Cropping

Add profit into rotation mix

by
July 05, 2017

At the GRDC event in Mulwala was Karen Lavis, of Balldale (26km north east of Corowa), Julie Dye, of Coreen (84km east of Finley), Libby Simpson, of Oaklands (58km south east of Jerilderie) and Peter Sheridan, Daysdale (50km north of Corowa).

The importance of knowing your enterprise profit margins when making crop rotation decisions was the main takeaway from a talk by a Farmanco representative at a recent farm update in Mulwala.

The Grains Research and Development Corporation update last Wednesday saw 120 people gather at the Yarrawonga-Mulwala Golf Club Resort to hear from industry experts.

Farmanco’s Eric Nankivell talked about enterprise crop rotations, something that was a key decision point every year.

‘‘Rotations are often part of a longer term rotational plan, but they are adjusted strategically each year depending upon the short term pricing outlook and the corresponding potential impact on profitability,’’ he said.

‘‘The largest drivers of profitability are yield and price, so these are the assumptions to check out first in relation to your business.’’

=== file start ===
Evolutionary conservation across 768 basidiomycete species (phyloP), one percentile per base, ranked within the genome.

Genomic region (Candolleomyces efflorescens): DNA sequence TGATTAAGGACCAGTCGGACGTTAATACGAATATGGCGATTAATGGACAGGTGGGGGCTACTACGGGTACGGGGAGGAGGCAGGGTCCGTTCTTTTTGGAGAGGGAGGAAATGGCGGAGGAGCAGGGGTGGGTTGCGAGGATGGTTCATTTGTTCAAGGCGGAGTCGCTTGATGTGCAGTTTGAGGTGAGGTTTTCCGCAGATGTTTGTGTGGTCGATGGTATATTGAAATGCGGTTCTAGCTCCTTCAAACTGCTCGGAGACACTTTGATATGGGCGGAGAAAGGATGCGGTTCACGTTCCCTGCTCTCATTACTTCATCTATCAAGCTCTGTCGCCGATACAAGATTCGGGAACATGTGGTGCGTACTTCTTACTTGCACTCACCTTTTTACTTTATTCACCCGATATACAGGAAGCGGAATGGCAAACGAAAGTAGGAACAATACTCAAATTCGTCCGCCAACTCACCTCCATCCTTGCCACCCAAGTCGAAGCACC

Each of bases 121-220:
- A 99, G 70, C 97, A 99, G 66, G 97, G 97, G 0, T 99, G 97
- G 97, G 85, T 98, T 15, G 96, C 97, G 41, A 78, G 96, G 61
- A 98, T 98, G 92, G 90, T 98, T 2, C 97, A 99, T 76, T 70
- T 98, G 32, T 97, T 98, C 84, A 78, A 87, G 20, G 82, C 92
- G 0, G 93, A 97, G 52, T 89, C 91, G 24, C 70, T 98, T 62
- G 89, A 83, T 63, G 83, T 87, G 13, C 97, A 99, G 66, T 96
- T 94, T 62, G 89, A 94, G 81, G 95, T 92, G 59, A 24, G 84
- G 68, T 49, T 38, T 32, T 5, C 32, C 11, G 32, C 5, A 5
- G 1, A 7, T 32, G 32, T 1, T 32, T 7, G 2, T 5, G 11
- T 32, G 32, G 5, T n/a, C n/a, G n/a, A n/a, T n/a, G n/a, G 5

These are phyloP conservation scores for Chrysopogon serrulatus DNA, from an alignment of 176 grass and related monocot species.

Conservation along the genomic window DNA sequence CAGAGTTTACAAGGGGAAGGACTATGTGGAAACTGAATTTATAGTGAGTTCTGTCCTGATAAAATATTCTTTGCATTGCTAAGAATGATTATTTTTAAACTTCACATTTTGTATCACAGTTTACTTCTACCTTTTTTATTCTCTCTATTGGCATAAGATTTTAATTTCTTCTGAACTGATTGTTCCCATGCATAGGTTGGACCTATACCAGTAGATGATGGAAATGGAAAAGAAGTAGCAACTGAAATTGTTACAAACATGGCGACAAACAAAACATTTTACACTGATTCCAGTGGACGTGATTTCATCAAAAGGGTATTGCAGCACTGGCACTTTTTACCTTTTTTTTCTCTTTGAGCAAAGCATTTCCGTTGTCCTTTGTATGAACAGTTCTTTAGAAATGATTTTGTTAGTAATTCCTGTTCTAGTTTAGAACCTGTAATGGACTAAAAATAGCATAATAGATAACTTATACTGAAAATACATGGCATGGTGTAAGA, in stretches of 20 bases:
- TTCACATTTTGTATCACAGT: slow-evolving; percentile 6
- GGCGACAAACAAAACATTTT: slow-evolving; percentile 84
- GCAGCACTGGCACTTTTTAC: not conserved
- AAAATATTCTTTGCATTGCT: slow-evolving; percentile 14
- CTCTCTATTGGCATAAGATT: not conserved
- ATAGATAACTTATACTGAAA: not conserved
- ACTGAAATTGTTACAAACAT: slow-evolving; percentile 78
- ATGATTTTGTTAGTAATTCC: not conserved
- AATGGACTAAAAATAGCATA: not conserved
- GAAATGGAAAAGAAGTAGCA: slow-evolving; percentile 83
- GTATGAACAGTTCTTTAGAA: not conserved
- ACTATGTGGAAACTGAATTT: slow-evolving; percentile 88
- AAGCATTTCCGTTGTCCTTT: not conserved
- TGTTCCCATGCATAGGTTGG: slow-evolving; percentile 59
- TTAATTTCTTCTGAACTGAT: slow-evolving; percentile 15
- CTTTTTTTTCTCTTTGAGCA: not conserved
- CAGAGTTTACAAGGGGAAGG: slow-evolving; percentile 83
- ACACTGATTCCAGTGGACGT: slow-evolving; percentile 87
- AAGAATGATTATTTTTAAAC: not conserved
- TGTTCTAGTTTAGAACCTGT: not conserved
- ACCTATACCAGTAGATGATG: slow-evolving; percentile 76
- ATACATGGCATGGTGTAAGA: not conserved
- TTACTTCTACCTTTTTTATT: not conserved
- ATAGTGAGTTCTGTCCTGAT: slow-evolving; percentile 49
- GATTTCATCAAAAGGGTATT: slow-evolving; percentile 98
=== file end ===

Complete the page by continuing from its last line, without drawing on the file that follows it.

Mr Nankivell said it was important to take into account both variable and fixed operating costs, when planning your farm business.

‘‘As a starting point for rotations, the expected profitability of enterprises needs to be established at a common pricing point, expected yields and variable costs.

‘‘This extra step (analysing operating costs) is important because, for example, machinery depreciation is considerably different for crop enterprises compared with livestock enterprises.’’

Mr Nankivell said it was easier in the Riverina for mixed croppers as they weren’t as reliant on legumes as much as crop-only farmers.

‘‘The Riverina does not yet have a profitable legume crop for crop-only systems.

‘‘This is the same as 70 per cent of the Australian cropping area.

‘‘Vetch hay is more popular in the northern area of the Riverina, which requires different skills and equipment to grow it.

‘‘Mixed croppers don’t need to stress about legumes as they probably don’t need one in their rotations as they utilise legume pastures.’’

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